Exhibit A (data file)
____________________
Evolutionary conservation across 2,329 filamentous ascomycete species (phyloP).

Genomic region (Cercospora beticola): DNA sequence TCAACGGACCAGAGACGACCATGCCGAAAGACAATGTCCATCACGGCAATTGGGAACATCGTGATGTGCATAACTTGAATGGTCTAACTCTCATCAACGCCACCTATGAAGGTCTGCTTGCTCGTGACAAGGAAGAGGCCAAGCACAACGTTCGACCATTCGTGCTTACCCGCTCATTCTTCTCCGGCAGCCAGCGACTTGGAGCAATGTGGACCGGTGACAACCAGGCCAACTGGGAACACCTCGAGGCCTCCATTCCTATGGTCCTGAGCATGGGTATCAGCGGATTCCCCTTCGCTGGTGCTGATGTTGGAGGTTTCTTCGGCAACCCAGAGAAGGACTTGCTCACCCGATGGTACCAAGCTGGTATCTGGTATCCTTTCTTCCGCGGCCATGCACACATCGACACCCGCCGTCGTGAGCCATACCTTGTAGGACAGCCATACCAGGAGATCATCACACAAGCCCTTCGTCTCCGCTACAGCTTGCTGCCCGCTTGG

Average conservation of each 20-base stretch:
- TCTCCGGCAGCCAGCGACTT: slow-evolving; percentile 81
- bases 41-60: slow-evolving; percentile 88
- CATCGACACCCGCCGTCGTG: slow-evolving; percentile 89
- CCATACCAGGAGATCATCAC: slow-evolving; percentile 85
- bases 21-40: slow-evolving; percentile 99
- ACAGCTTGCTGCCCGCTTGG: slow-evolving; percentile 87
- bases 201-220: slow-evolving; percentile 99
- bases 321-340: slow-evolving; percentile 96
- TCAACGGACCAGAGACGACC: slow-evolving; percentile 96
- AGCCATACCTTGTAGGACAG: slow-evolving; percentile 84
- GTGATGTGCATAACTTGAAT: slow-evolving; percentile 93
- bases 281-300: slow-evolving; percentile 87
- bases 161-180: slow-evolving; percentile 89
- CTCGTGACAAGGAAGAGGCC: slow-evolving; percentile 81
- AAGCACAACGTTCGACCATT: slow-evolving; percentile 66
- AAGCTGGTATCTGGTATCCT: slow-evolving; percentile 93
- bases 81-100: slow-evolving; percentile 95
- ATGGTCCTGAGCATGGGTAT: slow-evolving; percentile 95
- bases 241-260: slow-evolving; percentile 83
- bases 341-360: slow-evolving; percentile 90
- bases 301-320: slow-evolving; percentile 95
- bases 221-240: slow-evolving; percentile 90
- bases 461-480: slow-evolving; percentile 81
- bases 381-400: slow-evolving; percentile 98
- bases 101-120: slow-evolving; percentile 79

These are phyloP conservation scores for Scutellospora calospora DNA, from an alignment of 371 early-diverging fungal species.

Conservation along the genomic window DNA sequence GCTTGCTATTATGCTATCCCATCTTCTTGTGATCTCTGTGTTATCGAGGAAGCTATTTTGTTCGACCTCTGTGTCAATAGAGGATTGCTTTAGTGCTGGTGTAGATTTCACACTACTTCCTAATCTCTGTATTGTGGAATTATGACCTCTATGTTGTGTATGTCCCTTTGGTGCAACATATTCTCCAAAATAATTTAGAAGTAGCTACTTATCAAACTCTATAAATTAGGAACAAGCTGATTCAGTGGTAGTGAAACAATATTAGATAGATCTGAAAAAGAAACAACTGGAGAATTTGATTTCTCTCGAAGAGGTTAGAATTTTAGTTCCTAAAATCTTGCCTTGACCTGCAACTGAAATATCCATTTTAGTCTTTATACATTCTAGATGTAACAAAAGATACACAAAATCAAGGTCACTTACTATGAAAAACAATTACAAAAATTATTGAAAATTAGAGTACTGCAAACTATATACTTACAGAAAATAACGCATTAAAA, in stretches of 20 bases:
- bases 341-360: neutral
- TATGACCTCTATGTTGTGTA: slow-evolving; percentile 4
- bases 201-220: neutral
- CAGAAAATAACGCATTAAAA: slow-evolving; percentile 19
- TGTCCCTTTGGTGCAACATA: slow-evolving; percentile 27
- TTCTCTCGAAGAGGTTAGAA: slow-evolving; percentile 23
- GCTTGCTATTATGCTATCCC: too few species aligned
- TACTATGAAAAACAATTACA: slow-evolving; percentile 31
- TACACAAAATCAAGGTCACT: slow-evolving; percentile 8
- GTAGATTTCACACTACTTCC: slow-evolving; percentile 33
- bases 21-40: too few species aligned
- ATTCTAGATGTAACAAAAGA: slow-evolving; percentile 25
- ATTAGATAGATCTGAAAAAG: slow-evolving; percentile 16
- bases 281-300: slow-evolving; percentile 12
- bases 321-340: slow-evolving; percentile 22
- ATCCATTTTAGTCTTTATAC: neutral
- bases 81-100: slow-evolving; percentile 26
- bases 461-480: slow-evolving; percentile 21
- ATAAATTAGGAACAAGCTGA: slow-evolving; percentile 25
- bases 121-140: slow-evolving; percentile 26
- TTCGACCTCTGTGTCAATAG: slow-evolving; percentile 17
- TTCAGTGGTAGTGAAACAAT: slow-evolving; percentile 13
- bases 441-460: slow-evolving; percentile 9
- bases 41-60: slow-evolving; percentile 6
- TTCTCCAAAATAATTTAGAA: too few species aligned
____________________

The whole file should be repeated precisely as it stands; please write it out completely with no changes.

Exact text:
Evolutionary conservation across 2,329 filamentous ascomycete species (phyloP).

Genomic region (Cercospora beticola): DNA sequence TCAACGGACCAGAGACGACCATGCCGAAAGACAATGTCCATCACGGCAATTGGGAACATCGTGATGTGCATAACTTGAATGGTCTAACTCTCATCAACGCCACCTATGAAGGTCTGCTTGCTCGTGACAAGGAAGAGGCCAAGCACAACGTTCGACCATTCGTGCTTACCCGCTCATTCTTCTCCGGCAGCCAGCGACTTGGAGCAATGTGGACCGGTGACAACCAGGCCAACTGGGAACACCTCGAGGCCTCCATTCCTATGGTCCTGAGCATGGGTATCAGCGGATTCCCCTTCGCTGGTGCTGATGTTGGAGGTTTCTTCGGCAACCCAGAGAAGGACTTGCTCACCCGATGGTACCAAGCTGGTATCTGGTATCCTTTCTTCCGCGGCCATGCACACATCGACACCCGCCGTCGTGAGCCATACCTTGTAGGACAGCCATACCAGGAGATCATCACACAAGCCCTTCGTCTCCGCTACAGCTTGCTGCCCGCTTGG

Average conservation of each 20-base stretch:
- TCTCCGGCAGCCAGCGACTT: slow-evolving; percentile 81
- bases 41-60: slow-evolving; percentile 88
- CATCGACACCCGCCGTCGTG: slow-evolving; percentile 89
- CCATACCAGGAGATCATCAC: slow-evolving; percentile 85
- bases 21-40: slow-evolving; percentile 99
- ACAGCTTGCTGCCCGCTTGG: slow-evolving; percentile 87
- bases 201-220: slow-evolving; percentile 99
- bases 321-340: slow-evolving; percentile 96
- TCAACGGACCAGAGACGACC: slow-evolving; percentile 96
- AGCCATACCTTGTAGGACAG: slow-evolving; percentile 84
- GTGATGTGCATAACTTGAAT: slow-evolving; percentile 93
- bases 281-300: slow-evolving; percentile 87
- bases 161-180: slow-evolving; percentile 89
- CTCGTGACAAGGAAGAGGCC: slow-evolving; percentile 81
- AAGCACAACGTTCGACCATT: slow-evolving; percentile 66
- AAGCTGGTATCTGGTATCCT: slow-evolving; percentile 93
- bases 81-100: slow-evolving; percentile 95
- ATGGTCCTGAGCATGGGTAT: slow-evolving; percentile 95
- bases 241-260: slow-evolving; percentile 83
- bases 341-360: slow-evolving; percentile 90
- bases 301-320: slow-evolving; percentile 95
- bases 221-240: slow-evolving; percentile 90
- bases 461-480: slow-evolving; percentile 81
- bases 381-400: slow-evolving; percentile 98
- bases 101-120: slow-evolving; percentile 79

These are phyloP conservation scores for Scutellospora calospora DNA, from an alignment of 371 early-diverging fungal species.

Conservation along the genomic window DNA sequence GCTTGCTATTATGCTATCCCATCTTCTTGTGATCTCTGTGTTATCGAGGAAGCTATTTTGTTCGACCTCTGTGTCAATAGAGGATTGCTTTAGTGCTGGTGTAGATTTCACACTACTTCCTAATCTCTGTATTGTGGAATTATGACCTCTATGTTGTGTATGTCCCTTTGGTGCAACATATTCTCCAAAATAATTTAGAAGTAGCTACTTATCAAACTCTATAAATTAGGAACAAGCTGATTCAGTGGTAGTGAAACAATATTAGATAGATCTGAAAAAGAAACAACTGGAGAATTTGATTTCTCTCGAAGAGGTTAGAATTTTAGTTCCTAAAATCTTGCCTTGACCTGCAACTGAAATATCCATTTTAGTCTTTATACATTCTAGATGTAACAAAAGATACACAAAATCAAGGTCACTTACTATGAAAAACAATTACAAAAATTATTGAAAATTAGAGTACTGCAAACTATATACTTACAGAAAATAACGCATTAAAA, in stretches of 20 bases:
- bases 341-360: neutral
- TATGACCTCTATGTTGTGTA: slow-evolving; percentile 4
- bases 201-220: neutral
- CAGAAAATAACGCATTAAAA: slow-evolving; percentile 19
- TGTCCCTTTGGTGCAACATA: slow-evolving; percentile 27
- TTCTCTCGAAGAGGTTAGAA: slow-evolving; percentile 23
- GCTTGCTATTATGCTATCCC: too few species aligned
- TACTATGAAAAACAATTACA: slow-evolving; percentile 31
- TACACAAAATCAAGGTCACT: slow-evolving; percentile 8
- GTAGATTTCACACTACTTCC: slow-evolving; percentile 33
- bases 21-40: too few species aligned
- ATTCTAGATGTAACAAAAGA: slow-evolving; percentile 25
- ATTAGATAGATCTGAAAAAG: slow-evolving; percentile 16
- bases 281-300: slow-evolving; percentile 12
- bases 321-340: slow-evolving; percentile 22
- ATCCATTTTAGTCTTTATAC: neutral
- bases 81-100: slow-evolving; percentile 26
- bases 461-480: slow-evolving; percentile 21
- ATAAATTAGGAACAAGCTGA: slow-evolving; percentile 25
- bases 121-140: slow-evolving; percentile 26
- TTCGACCTCTGTGTCAATAG: slow-evolving; percentile 17
- TTCAGTGGTAGTGAAACAAT: slow-evolving; percentile 13
- bases 441-460: slow-evolving; percentile 9
- bases 41-60: slow-evolving; percentile 6
- TTCTCCAAAATAATTTAGAA: too few species aligned